Former LifeLock Executive Files Whistleblower Lawsuit

Date Published:

A former chief information security officer is blowing the whistle on LifeLock, alleging that the company fired him for speaking up when he found out that it turned off or reduced notifications to elderly customers to lower the number of calls to its customer support center. Michael Peters filed the lawsuit in Federal Court against Kim Jones, the chief information security officer for his former employer, Cristy Schaan, the current chief information security officer for LifeLock and LifeLock.

LifeLock sells identity theft protection. According to Courthouse News, it has been sued more than 80 times in recent years. Among these cases is a securities fraud class action lawsuit filed on behalf of shareholders who allege that the company did not comply with an order from the Federal Trade Commission in 2010. LifeLock deceived its customers into thinking they were getting services that they were not, according to the FTC settlement statement.

Peters alleges in his whistleblower case that there were “many instances of illegal and incompetent practices that constituted fraud against LifeLock’s shareholders”, which he discovered while starting an initial risk assessment. In his lawsuit he says he discovered that “LifeLock would turn off or reduce the services alerting elderly customers to reduce the call volume received by LifeLock’s customer support center,” He alleges that this is fraudulent because the company “sold its services to the general public without any disclosure that alert services would be limited for certain segments of the population.”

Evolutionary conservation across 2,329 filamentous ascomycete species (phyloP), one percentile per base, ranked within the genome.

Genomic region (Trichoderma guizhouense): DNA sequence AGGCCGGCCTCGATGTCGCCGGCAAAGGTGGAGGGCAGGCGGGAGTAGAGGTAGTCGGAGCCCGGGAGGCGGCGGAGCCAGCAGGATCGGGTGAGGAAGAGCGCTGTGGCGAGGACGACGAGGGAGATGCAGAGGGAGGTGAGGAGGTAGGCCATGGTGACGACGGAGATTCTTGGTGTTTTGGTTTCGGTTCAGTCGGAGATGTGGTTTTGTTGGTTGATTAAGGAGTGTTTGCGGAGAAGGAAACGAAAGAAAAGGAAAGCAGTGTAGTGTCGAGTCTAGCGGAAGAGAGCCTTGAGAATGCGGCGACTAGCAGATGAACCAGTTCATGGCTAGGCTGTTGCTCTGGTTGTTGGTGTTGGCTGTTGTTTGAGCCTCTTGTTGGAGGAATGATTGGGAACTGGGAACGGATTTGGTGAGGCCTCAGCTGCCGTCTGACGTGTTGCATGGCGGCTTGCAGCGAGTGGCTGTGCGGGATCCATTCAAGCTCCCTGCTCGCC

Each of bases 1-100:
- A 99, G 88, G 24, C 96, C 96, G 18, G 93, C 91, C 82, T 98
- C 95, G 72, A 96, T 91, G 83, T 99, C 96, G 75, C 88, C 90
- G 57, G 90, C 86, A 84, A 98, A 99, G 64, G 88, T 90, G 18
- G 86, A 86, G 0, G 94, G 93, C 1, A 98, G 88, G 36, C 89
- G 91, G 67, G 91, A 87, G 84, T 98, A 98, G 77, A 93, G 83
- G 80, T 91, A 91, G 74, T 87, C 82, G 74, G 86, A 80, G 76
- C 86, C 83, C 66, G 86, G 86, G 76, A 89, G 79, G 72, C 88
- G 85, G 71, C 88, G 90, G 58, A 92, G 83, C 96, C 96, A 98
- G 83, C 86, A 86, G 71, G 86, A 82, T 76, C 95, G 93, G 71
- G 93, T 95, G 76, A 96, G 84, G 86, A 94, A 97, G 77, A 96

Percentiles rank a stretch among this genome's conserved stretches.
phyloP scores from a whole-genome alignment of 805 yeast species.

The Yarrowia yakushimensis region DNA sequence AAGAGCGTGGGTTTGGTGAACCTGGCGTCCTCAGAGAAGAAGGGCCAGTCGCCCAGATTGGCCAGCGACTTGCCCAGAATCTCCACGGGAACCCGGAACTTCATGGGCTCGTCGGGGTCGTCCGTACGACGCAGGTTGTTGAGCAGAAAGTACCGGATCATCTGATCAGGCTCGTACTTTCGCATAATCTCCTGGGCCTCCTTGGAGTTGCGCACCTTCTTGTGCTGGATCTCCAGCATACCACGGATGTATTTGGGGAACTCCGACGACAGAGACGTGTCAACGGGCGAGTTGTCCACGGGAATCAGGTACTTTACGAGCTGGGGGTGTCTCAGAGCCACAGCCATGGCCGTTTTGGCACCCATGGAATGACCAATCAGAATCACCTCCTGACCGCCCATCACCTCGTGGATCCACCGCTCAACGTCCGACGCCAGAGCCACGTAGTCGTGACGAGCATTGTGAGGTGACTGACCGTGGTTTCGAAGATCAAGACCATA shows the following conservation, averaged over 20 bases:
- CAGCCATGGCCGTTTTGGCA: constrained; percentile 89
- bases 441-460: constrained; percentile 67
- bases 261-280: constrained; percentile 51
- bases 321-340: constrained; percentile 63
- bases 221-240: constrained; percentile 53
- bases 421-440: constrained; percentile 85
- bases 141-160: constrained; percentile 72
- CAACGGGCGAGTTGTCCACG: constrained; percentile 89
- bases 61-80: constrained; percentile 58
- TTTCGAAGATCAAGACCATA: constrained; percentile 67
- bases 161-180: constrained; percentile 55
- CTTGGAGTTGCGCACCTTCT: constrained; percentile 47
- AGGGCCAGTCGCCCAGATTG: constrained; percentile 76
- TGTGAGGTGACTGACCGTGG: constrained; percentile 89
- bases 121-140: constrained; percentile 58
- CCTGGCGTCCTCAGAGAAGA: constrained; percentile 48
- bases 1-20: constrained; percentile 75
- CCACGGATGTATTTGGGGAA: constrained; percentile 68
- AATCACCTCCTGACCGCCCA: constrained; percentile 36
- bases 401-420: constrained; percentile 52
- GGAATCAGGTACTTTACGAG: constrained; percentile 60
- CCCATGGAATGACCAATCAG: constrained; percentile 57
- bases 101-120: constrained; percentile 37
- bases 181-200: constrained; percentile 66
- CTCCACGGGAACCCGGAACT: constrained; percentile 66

He also found that the company was in the process of finalizing a new product called PassLock, which “would be identified by most service providers as intrusive, illegal, illegitimate, and then blacklist the source address”.
According to Peters, he met separately with LifeLock’s chief financial officer Chris Power and chief information officer Rich Stebbins to disclose his findings and was fired. He alleges that the company directed its in-house special counsel for labor and employment to find a reason to fire him.
Peters’ allegations are similar to what customers are saying on Consumer Affairs. Brenda, a consumer in California, said she noticed she wasn’t getting as many notifications as she expected starting last August. When she applied for a loan, she thought that this would immediately trigger an alert, but she wasn’t notified until the next day. “I thought they would alert you right away the same day that your credit was being pulled and put a stop to it until they get a response back.” she said to Consumer Affairs. Other users say they get even less than that. Jeffrey, a consumer In Tennessee, said to Consumer Affairs last July “We got Lifelock three months ago, thought we might need it. So we called and they told us all the good things that they do …. [they said] anytime we applied for any kind of credit, within 5 minutes we would be texted to see if it was us or someone trying to use our credit. In the last 3 months we have opened up a credit account and have been using it. They haven’t texted or called us to let us know. This week we bought a $10,000 ATV and there have been no texts to our phone or no emails. That could have been anyone doing that. We canceled our membership today.”